Putting it all together
  1. Chop the tomatoes into round disks, like the eggplant. Tear a few leaves of basil and put them off to the side.
  2. Take the oil-free baked eggplant out of the oven, and allow it to cool slightly.
  3. Then, create your stacks by layering the base of eggplant, tomatoes, a leaf of basil, and 1-2 tablespoons of your prepared Parmesan. You can make as many "floors" as you like. Lastly, sprinkle with smoked paprika if you'd like. Top with a beautiful fresh leaf of basil.



5 Things You’re Not Doing to Improve Digestion on a Vegan Diet

A whole-food plant based diet is one of the best ways to improve digestion due to its high fiber content. However, it does not always do the trick. If you’re suffering from bad digestion, constipation, bloating and the like, simply being vegan may not be enough. There are some specific tweaks that will really help you majorly improve your digestion, even if you’re already vegan. 

When I first went vegan, I was already dealing with some pretty severe digestive issues. I took every supplement under the sun to try to improve them. But nothing really worked.

I moved, I ate peppermint (+peppermint essential oil), I took natural laxatives, I fasted, I juiced – you name it, I did it.

In fact, my constipation only got worse. I often felt as if I was having a heart attack as a result of it!

It was extremely frustrating. When I was constipated, my self-worth often went down. My mood immediately plummeted significantly, and I just wanted to lay in bed and not function.

Are you familiar with those moments when you feel like there is a heavy block of stuff stuck inside you, and nothing can move it out except some crazy laxative pill?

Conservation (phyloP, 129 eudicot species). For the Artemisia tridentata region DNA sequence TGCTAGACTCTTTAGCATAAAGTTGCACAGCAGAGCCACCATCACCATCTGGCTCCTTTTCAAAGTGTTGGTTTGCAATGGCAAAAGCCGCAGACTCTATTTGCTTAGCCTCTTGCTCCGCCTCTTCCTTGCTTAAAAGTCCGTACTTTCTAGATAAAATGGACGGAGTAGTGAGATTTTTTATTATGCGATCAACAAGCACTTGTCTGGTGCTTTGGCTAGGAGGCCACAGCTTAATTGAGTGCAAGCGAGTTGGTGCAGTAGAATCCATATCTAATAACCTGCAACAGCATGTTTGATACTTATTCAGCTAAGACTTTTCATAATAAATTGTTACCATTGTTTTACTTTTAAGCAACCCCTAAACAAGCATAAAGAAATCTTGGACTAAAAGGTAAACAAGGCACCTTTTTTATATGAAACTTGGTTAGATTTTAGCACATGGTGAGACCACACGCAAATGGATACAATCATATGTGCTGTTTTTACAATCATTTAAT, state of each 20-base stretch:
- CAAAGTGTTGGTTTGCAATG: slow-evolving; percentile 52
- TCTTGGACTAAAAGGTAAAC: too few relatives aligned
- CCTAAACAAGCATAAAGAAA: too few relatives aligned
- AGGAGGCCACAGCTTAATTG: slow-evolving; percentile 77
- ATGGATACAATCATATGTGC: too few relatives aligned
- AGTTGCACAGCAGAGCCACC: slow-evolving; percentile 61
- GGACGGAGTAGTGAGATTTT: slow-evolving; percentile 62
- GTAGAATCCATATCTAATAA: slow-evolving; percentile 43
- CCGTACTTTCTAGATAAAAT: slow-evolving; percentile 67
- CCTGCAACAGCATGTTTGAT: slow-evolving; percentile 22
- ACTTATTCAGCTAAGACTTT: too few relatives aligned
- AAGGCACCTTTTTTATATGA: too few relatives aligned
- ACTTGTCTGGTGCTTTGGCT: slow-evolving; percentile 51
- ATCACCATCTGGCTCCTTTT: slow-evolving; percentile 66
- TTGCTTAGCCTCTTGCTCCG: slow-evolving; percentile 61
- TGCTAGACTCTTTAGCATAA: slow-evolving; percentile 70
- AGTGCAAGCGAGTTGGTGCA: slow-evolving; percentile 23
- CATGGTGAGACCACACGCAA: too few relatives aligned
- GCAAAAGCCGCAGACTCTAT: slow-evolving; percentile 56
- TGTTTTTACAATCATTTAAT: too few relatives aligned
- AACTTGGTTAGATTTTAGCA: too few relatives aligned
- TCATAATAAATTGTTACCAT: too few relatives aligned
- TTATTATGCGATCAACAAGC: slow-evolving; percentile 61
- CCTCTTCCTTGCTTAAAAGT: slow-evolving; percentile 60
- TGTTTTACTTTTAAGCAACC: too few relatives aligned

I have gone through over 4 years of pain and discomfort to get to a point when finally, I was able to improve my digestion on a vegan diet! And I want to share my most important, scientifically-backed lessons from this experience.


Watch the video here:


Improve your Digestion on a Vegan Diet While Eating Delicious Food

The tips I am about to share are part of The Effortlessly Flavorful Vegan Kitchen, my brand new online course that will help you improve your digestion through an insanely delicious, easy, and unprocessed plant-based vegan diet. The course will help you put these digestion-improving tips into practice, and will provide even more tested information on how to kick-start better digestion.

To learn some amazing strategies to make your own delicious vegan meals that benefit digestion, register for my FREE LIVE MASTERCLASS: 

Free Live Masterclass: How to Create Flavorful Vegan Meals Effortlessly

Learn to create easy, oil-free vegan meals in 15 minutes or less!

Sign up for the free Live Masterclass


Enter your name and email to register for the free live training: How to Create Flavorful Vegan Meals Effortlessly: My Simple 7-Step Method that will Make you Confident in the Kitchen, Without Using Recipes

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5 Things You Can Start Doing Right Now to Improve Your Digestion